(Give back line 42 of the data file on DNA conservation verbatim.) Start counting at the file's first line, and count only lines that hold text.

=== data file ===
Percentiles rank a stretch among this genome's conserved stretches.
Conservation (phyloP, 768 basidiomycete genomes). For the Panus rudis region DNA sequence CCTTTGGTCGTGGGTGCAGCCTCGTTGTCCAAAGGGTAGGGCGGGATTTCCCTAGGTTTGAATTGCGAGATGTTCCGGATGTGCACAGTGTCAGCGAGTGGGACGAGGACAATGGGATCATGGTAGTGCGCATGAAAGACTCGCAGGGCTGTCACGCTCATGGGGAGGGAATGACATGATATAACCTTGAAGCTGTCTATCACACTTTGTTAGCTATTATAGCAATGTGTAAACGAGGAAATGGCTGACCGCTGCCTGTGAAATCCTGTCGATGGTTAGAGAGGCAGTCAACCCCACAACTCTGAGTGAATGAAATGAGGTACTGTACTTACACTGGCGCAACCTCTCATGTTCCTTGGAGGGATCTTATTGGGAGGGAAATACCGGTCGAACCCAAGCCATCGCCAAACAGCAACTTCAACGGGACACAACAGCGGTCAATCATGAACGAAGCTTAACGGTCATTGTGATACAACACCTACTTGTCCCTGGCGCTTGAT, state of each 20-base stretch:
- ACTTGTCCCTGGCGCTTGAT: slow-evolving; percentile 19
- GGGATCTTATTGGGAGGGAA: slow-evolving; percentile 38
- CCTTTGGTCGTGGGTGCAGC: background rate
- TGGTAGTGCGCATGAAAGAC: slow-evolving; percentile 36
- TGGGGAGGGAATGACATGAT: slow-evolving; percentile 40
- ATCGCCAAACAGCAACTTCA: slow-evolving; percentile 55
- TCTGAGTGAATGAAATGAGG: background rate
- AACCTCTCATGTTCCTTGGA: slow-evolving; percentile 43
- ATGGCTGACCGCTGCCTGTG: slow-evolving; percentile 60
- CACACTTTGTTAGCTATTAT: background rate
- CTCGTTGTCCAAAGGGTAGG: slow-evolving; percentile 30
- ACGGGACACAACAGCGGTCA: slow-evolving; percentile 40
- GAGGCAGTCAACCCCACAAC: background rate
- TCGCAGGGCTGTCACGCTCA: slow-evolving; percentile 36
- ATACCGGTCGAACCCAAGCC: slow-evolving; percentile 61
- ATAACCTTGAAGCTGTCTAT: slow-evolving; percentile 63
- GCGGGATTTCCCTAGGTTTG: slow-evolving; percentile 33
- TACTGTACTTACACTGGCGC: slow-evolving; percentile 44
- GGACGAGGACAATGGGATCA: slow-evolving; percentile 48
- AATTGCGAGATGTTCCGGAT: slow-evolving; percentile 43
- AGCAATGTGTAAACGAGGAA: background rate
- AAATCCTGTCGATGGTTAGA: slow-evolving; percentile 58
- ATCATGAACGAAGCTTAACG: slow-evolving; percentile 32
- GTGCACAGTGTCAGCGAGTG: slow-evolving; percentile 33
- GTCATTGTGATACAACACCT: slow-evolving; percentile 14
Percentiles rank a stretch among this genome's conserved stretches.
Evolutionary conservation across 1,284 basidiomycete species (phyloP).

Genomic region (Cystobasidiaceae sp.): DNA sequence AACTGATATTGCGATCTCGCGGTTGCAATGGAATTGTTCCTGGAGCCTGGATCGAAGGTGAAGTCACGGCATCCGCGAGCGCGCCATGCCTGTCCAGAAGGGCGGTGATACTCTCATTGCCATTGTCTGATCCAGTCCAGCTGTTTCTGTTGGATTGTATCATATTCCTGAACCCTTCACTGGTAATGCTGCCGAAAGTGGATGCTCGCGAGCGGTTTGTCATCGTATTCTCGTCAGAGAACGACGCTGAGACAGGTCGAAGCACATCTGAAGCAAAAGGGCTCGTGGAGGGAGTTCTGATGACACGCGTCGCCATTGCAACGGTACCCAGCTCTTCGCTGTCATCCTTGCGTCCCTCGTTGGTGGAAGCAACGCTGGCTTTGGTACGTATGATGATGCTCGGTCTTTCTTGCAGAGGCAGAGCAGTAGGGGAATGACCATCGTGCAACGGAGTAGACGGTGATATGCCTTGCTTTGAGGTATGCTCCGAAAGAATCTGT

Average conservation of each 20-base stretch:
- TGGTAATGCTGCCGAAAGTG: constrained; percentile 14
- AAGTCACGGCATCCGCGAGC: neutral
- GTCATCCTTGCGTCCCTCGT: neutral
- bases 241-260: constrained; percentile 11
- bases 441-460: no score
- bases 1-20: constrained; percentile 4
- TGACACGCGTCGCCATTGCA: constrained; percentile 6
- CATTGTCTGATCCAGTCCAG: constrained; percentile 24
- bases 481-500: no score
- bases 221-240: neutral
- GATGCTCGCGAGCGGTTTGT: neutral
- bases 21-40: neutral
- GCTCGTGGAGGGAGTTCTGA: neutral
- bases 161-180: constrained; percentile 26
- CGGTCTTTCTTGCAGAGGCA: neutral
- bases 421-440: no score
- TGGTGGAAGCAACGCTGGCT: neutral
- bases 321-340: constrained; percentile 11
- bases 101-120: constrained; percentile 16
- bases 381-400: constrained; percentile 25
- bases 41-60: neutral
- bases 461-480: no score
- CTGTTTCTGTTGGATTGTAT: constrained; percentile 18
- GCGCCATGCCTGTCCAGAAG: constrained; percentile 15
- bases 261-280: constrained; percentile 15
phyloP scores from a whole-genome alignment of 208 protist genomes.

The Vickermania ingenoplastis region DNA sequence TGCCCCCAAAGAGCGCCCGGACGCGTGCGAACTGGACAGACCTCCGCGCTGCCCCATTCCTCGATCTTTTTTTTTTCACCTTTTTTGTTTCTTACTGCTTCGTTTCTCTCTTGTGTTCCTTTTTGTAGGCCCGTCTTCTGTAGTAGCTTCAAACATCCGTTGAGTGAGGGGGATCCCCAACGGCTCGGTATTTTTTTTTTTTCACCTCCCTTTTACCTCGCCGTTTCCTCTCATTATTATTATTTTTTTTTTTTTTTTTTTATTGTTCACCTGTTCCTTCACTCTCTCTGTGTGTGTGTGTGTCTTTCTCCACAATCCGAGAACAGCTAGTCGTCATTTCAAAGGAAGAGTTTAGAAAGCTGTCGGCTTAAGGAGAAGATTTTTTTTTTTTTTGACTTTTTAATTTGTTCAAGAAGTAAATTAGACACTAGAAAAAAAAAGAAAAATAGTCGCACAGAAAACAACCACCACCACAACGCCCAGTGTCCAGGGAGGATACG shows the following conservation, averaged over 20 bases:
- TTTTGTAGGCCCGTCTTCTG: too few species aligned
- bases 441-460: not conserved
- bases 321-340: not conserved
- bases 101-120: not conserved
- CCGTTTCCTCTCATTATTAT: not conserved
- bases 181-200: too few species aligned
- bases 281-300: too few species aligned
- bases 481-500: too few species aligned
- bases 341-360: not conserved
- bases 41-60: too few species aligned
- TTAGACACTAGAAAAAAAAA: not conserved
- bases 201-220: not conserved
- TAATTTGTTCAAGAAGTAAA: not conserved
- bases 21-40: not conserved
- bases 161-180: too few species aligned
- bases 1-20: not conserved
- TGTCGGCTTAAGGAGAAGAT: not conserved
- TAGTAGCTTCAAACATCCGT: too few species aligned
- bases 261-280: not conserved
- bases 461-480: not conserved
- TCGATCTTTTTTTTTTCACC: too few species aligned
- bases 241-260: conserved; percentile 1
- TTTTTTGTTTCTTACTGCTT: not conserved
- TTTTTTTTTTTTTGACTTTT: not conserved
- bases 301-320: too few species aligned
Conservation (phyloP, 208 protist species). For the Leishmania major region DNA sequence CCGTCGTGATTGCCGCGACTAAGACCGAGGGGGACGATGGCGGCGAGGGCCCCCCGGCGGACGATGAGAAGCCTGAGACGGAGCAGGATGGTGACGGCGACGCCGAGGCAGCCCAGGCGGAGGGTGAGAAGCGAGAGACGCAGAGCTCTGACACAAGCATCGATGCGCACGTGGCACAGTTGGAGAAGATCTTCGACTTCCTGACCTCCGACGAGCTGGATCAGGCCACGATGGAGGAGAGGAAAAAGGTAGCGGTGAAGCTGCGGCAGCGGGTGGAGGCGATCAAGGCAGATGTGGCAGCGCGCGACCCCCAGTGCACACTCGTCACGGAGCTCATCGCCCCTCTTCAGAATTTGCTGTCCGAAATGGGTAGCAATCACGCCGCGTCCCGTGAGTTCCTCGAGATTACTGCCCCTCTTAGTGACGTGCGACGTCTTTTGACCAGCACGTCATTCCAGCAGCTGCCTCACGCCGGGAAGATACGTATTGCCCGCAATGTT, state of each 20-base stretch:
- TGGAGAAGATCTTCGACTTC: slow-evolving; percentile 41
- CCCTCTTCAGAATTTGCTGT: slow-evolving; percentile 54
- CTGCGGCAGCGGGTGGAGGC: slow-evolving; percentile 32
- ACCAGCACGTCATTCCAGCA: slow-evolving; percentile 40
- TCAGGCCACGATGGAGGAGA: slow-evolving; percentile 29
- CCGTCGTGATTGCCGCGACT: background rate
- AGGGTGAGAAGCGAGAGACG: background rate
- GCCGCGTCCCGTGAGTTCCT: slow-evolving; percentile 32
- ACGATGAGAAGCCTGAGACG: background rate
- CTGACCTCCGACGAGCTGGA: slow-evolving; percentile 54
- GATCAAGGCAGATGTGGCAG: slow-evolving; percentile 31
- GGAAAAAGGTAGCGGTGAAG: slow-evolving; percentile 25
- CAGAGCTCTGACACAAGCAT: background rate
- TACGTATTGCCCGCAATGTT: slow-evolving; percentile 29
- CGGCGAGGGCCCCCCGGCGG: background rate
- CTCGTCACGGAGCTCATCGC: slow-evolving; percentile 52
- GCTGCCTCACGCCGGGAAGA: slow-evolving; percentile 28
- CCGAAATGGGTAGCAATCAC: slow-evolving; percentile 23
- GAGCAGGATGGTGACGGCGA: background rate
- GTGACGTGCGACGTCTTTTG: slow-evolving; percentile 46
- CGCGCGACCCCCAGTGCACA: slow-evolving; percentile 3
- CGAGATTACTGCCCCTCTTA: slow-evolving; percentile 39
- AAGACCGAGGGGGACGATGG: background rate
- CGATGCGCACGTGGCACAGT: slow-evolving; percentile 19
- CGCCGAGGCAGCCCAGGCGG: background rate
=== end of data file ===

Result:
- GATGCTCGCGAGCGGTTTGT: neutral